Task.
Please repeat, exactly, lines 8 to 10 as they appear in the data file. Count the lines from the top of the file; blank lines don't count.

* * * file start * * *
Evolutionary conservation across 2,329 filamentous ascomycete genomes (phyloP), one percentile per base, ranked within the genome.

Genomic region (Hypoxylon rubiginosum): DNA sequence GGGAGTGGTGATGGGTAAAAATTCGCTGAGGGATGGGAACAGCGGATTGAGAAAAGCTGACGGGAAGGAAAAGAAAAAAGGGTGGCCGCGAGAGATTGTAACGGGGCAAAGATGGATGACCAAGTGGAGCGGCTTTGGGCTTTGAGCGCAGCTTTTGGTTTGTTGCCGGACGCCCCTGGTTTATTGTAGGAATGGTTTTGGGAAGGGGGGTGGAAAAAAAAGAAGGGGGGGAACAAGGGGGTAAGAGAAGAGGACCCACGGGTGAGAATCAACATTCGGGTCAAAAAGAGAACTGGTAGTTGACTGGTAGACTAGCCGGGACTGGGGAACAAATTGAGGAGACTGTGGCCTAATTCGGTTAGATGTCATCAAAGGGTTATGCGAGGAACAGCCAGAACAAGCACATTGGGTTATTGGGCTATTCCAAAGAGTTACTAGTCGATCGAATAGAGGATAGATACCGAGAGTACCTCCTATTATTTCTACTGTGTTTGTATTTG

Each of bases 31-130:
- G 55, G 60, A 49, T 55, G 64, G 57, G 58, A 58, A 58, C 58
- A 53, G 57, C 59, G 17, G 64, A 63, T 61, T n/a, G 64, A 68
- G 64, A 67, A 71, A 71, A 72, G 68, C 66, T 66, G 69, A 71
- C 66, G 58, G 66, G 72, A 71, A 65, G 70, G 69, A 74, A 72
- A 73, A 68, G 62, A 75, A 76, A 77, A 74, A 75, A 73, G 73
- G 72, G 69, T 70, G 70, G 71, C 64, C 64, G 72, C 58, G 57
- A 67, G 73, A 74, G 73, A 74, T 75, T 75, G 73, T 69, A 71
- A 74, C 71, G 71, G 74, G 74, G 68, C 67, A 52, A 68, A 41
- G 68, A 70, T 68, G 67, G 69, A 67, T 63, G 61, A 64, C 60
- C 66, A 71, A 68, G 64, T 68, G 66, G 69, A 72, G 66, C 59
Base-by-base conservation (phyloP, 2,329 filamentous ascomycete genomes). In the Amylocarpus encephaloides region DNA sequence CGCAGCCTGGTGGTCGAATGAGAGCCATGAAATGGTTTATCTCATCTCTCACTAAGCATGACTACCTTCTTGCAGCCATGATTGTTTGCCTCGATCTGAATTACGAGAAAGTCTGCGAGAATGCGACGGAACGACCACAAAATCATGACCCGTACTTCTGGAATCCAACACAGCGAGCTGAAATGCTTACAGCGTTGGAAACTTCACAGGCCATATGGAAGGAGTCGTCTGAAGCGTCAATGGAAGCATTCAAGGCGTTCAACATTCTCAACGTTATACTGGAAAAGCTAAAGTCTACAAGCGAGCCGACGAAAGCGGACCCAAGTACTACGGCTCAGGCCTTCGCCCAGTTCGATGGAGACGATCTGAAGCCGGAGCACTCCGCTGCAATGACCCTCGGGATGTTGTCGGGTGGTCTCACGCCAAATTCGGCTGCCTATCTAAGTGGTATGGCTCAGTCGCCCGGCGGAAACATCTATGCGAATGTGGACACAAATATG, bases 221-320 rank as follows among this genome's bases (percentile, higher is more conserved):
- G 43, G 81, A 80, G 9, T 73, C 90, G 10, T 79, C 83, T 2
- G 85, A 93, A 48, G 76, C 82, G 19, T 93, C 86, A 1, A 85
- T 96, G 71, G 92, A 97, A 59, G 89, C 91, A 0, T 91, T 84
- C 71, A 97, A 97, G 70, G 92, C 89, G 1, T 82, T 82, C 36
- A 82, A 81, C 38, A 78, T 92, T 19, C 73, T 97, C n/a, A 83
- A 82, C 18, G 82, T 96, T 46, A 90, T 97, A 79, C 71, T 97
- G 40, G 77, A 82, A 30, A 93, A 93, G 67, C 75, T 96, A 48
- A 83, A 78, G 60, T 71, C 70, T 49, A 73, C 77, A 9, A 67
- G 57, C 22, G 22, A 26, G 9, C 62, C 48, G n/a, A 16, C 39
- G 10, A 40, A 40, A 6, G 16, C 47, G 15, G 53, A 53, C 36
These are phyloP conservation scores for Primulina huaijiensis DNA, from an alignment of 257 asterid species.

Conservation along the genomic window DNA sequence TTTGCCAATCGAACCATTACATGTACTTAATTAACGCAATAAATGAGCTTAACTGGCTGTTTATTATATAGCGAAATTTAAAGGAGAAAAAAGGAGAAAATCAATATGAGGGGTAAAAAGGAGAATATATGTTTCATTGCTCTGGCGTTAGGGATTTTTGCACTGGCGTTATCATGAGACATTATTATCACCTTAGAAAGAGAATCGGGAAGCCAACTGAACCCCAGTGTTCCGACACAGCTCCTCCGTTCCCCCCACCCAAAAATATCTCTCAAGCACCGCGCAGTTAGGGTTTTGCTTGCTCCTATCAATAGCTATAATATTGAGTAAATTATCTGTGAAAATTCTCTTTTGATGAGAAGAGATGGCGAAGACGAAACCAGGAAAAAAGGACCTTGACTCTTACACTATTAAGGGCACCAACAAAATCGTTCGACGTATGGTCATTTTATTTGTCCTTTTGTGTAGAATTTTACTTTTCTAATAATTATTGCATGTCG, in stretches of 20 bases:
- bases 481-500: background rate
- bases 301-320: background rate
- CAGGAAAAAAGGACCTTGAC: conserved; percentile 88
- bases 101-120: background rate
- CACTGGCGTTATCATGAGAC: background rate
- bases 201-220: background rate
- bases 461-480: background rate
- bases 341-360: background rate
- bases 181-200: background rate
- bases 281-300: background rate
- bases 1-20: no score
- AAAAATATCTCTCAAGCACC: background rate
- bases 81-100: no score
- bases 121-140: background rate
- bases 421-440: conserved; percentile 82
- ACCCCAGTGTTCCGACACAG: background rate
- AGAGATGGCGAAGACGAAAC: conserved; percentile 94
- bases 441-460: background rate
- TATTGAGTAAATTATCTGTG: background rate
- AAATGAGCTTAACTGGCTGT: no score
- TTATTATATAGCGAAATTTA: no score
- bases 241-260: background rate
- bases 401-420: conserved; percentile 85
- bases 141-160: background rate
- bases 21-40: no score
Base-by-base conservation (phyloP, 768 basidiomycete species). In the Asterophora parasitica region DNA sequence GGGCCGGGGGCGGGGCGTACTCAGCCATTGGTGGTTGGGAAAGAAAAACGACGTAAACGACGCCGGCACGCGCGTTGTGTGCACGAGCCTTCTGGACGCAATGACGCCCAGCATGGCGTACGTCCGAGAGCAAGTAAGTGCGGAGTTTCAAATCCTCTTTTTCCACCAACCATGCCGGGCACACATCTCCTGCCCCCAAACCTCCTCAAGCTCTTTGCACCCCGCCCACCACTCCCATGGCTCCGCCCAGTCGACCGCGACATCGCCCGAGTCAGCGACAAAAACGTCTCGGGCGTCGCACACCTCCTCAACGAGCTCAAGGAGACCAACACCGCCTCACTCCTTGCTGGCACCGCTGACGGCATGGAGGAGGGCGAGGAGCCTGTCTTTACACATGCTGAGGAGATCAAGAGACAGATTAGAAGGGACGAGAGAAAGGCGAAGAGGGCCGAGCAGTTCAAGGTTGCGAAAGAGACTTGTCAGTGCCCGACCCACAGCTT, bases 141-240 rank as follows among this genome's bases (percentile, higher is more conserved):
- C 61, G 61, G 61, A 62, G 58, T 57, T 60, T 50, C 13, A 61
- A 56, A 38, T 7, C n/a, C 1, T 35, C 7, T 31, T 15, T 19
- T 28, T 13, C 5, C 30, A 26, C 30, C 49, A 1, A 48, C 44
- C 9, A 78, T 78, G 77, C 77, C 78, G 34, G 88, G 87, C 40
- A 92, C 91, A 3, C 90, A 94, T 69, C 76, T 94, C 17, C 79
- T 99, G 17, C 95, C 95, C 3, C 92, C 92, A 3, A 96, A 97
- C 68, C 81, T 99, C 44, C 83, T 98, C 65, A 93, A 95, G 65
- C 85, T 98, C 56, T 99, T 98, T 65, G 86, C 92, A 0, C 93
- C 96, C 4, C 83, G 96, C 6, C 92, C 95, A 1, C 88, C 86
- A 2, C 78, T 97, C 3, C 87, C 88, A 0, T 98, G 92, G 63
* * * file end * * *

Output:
- A 73, A 68, G 62, A 75, A 76, A 77, A 74, A 75, A 73, G 73
- G 72, G 69, T 70, G 70, G 71, C 64, C 64, G 72, C 58, G 57
- A 67, G 73, A 74, G 73, A 74, T 75, T 75, G 73, T 69, A 71